Wikipedia editors unearthed a clever hoax perpetrated on the web’s gullible netizens, sending the mighty “Bicholim Conflict” back to where it originated: non-existence. For five years, the imaginary year-long battle, from 1640 to 1641, between Portugal and the mighty Indian Maratha Empire, reigned as truth in the user-generated halls of Wikipedia’s archive. Despite the fact that the cited sources were as real as the conflict, it even achieved “Good Article” status for its thorough 4,500 word recounting of the major historical event. It is said that history was once written by the victors; now, history is also written by the bored.
Truth-sleuth, Wikipedia user ShelfSkewed, found himself checking the entry’s sources only to come up surprisingly empty handed. Just before the new year, he nominated the entire battle for deletion,
After careful consideration and some research, I have come to the conclusion that this article is a hoax—a clever and elaborate hoax, but a hoax nonetheless. An online search for “Bicholim conflict” or for many of the article’s purported sources produces only results that can be traced back to the article itself. Take, for example, one of the article’s major sources: Thompson, Mark, Mistrust between states, Oxford University Press, London 1996. No record at WorldCat. No mention at the [Oxford University Press] site. No used listings at Alibris or ABE. I can find no evidence anywhere that this book exists.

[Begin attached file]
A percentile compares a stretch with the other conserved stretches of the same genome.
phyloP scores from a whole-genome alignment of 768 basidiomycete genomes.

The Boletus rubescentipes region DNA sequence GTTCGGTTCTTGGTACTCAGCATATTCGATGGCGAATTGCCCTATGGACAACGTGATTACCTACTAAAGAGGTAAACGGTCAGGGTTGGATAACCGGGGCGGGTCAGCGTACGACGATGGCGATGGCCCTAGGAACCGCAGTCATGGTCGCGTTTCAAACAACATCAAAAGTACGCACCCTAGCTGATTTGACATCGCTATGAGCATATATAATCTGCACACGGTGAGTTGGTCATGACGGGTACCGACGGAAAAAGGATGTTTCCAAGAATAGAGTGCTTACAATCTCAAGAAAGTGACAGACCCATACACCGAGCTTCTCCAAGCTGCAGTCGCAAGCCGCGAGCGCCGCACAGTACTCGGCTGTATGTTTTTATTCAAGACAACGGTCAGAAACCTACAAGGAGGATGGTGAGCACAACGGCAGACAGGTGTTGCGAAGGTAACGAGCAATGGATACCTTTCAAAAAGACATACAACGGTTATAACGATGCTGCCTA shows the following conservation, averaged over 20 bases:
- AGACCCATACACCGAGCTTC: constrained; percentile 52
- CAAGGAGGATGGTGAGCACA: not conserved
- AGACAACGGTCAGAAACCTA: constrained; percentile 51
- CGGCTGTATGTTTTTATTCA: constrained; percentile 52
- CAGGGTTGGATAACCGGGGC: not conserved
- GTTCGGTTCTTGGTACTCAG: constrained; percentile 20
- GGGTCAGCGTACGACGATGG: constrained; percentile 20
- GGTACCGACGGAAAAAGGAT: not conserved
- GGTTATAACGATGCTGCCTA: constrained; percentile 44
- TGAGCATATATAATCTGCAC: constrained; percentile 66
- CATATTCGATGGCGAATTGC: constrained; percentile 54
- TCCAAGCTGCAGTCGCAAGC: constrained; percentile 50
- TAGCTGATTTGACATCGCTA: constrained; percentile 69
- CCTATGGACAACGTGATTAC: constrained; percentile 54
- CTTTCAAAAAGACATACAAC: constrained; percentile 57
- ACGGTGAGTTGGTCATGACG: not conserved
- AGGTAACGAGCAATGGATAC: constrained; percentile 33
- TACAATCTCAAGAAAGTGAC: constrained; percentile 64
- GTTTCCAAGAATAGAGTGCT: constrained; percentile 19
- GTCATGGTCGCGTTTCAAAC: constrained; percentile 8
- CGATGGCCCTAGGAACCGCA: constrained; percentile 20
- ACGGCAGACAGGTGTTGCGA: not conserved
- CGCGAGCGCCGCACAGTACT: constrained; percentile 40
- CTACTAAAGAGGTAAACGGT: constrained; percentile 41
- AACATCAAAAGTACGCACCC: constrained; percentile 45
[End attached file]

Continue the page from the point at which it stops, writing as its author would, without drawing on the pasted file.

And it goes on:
In true Wikipedia style, the online encyclopedia has an entire page dedicated to Wikipedia hoaxes, such as Gaius Flavius Antoninus, the supposed assassin of Julius Caesar (shhh, don’t tell Shakespeare).
Comedy Central’s conservative satirist, Stephen Colbert, dubbed Wikipedia’s epistemological contribution to society, “Wikiality”, the notion that “together we can create a reality that we all agree on — the reality we just agreed on.” He, quite unsuccessfully, attempted to get viewers to permanently note that the African elephant population had trippled during a sixth-month period in 2006.
In a less deliberate case, comedian Sinbad had to dispel his own premature obituary, since he is, in fact, still living.
Knowing full-well the follies of secondary sources, even Wikipedia progenitor, Jimmy Wales, warns students from committing the all-too-common act of citing an encyclopedia, writing, “Citing an encyclopedia for an academic paper at the University level is not appropriate – you aren’t 12 years old any more, it’s time to step up your game and do research in original sources.”
[Image Credit: Wikipedia Commons]